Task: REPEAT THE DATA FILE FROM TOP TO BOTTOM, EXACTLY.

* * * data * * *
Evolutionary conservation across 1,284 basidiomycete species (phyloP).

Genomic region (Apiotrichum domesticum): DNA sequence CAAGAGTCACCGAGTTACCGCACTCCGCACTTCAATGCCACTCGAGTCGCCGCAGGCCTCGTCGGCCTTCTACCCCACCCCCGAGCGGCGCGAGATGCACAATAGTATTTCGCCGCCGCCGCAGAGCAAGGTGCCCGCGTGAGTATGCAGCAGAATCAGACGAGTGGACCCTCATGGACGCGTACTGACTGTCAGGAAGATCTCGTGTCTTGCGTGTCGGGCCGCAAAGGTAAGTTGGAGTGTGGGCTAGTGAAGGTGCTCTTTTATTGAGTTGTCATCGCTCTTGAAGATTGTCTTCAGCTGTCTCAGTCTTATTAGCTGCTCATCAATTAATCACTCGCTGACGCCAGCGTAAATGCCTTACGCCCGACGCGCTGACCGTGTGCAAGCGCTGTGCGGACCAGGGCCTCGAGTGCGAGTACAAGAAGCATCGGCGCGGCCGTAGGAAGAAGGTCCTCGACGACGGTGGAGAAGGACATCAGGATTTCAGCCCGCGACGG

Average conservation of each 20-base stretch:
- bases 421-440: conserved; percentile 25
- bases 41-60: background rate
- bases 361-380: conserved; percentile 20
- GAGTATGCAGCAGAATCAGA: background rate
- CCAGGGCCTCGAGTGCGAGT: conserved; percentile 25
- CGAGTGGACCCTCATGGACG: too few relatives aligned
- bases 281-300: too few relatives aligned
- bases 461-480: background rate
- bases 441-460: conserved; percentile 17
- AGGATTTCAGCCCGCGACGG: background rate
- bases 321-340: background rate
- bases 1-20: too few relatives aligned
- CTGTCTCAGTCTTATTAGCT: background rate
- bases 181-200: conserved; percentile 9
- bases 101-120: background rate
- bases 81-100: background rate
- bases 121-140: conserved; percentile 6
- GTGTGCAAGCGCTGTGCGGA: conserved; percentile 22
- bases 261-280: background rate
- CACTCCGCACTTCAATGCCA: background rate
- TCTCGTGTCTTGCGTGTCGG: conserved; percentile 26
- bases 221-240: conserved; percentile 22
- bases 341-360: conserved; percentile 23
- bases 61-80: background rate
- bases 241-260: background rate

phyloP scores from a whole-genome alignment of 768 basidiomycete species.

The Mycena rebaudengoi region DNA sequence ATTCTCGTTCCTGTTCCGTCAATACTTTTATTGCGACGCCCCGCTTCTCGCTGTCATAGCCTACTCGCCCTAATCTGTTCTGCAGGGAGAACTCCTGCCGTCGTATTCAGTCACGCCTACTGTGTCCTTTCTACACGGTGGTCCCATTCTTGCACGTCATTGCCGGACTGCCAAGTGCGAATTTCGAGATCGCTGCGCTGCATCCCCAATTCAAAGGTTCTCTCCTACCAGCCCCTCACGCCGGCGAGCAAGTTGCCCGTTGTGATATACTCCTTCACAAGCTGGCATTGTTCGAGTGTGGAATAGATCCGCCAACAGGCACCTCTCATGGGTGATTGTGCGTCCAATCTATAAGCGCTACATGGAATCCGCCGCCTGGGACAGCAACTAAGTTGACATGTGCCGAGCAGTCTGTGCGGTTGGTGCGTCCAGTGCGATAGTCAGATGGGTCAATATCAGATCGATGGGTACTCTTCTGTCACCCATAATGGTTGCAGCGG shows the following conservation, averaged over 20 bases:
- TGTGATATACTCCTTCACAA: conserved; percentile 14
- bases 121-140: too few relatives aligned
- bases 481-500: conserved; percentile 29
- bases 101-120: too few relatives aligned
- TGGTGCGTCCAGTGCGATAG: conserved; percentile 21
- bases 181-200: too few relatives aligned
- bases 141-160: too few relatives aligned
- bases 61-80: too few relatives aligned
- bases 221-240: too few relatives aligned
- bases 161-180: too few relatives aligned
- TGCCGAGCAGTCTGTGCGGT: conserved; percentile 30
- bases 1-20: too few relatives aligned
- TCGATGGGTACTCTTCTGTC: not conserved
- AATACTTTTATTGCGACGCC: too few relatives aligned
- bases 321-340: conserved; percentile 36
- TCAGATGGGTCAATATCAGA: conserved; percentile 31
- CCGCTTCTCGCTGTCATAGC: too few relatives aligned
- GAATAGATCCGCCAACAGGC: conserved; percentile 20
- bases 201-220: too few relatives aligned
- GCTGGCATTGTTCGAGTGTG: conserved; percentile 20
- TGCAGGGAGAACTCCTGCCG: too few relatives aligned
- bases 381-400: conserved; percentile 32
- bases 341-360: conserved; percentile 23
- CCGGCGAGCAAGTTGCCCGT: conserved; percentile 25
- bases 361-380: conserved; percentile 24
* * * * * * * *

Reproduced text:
Evolutionary conservation across 1,284 basidiomycete species (phyloP).

Genomic region (Apiotrichum domesticum): DNA sequence CAAGAGTCACCGAGTTACCGCACTCCGCACTTCAATGCCACTCGAGTCGCCGCAGGCCTCGTCGGCCTTCTACCCCACCCCCGAGCGGCGCGAGATGCACAATAGTATTTCGCCGCCGCCGCAGAGCAAGGTGCCCGCGTGAGTATGCAGCAGAATCAGACGAGTGGACCCTCATGGACGCGTACTGACTGTCAGGAAGATCTCGTGTCTTGCGTGTCGGGCCGCAAAGGTAAGTTGGAGTGTGGGCTAGTGAAGGTGCTCTTTTATTGAGTTGTCATCGCTCTTGAAGATTGTCTTCAGCTGTCTCAGTCTTATTAGCTGCTCATCAATTAATCACTCGCTGACGCCAGCGTAAATGCCTTACGCCCGACGCGCTGACCGTGTGCAAGCGCTGTGCGGACCAGGGCCTCGAGTGCGAGTACAAGAAGCATCGGCGCGGCCGTAGGAAGAAGGTCCTCGACGACGGTGGAGAAGGACATCAGGATTTCAGCCCGCGACGG

Average conservation of each 20-base stretch:
- bases 421-440: conserved; percentile 25
- bases 41-60: background rate
- bases 361-380: conserved; percentile 20
- GAGTATGCAGCAGAATCAGA: background rate
- CCAGGGCCTCGAGTGCGAGT: conserved; percentile 25
- CGAGTGGACCCTCATGGACG: too few relatives aligned
- bases 281-300: too few relatives aligned
- bases 461-480: background rate
- bases 441-460: conserved; percentile 17
- AGGATTTCAGCCCGCGACGG: background rate
- bases 321-340: background rate
- bases 1-20: too few relatives aligned
- CTGTCTCAGTCTTATTAGCT: background rate
- bases 181-200: conserved; percentile 9
- bases 101-120: background rate
- bases 81-100: background rate
- bases 121-140: conserved; percentile 6
- GTGTGCAAGCGCTGTGCGGA: conserved; percentile 22
- bases 261-280: background rate
- CACTCCGCACTTCAATGCCA: background rate
- TCTCGTGTCTTGCGTGTCGG: conserved; percentile 26
- bases 221-240: conserved; percentile 22
- bases 341-360: conserved; percentile 23
- bases 61-80: background rate
- bases 241-260: background rate

phyloP scores from a whole-genome alignment of 768 basidiomycete species.

The Mycena rebaudengoi region DNA sequence ATTCTCGTTCCTGTTCCGTCAATACTTTTATTGCGACGCCCCGCTTCTCGCTGTCATAGCCTACTCGCCCTAATCTGTTCTGCAGGGAGAACTCCTGCCGTCGTATTCAGTCACGCCTACTGTGTCCTTTCTACACGGTGGTCCCATTCTTGCACGTCATTGCCGGACTGCCAAGTGCGAATTTCGAGATCGCTGCGCTGCATCCCCAATTCAAAGGTTCTCTCCTACCAGCCCCTCACGCCGGCGAGCAAGTTGCCCGTTGTGATATACTCCTTCACAAGCTGGCATTGTTCGAGTGTGGAATAGATCCGCCAACAGGCACCTCTCATGGGTGATTGTGCGTCCAATCTATAAGCGCTACATGGAATCCGCCGCCTGGGACAGCAACTAAGTTGACATGTGCCGAGCAGTCTGTGCGGTTGGTGCGTCCAGTGCGATAGTCAGATGGGTCAATATCAGATCGATGGGTACTCTTCTGTCACCCATAATGGTTGCAGCGG shows the following conservation, averaged over 20 bases:
- TGTGATATACTCCTTCACAA: conserved; percentile 14
- bases 121-140: too few relatives aligned
- bases 481-500: conserved; percentile 29
- bases 101-120: too few relatives aligned
- TGGTGCGTCCAGTGCGATAG: conserved; percentile 21
- bases 181-200: too few relatives aligned
- bases 141-160: too few relatives aligned
- bases 61-80: too few relatives aligned
- bases 221-240: too few relatives aligned
- bases 161-180: too few relatives aligned
- TGCCGAGCAGTCTGTGCGGT: conserved; percentile 30
- bases 1-20: too few relatives aligned
- TCGATGGGTACTCTTCTGTC: not conserved
- AATACTTTTATTGCGACGCC: too few relatives aligned
- bases 321-340: conserved; percentile 36
- TCAGATGGGTCAATATCAGA: conserved; percentile 31
- CCGCTTCTCGCTGTCATAGC: too few relatives aligned
- GAATAGATCCGCCAACAGGC: conserved; percentile 20
- bases 201-220: too few relatives aligned
- GCTGGCATTGTTCGAGTGTG: conserved; percentile 20
- TGCAGGGAGAACTCCTGCCG: too few relatives aligned
- bases 381-400: conserved; percentile 32
- bases 341-360: conserved; percentile 23
- CCGGCGAGCAAGTTGCCCGT: conserved; percentile 25
- bases 361-380: conserved; percentile 24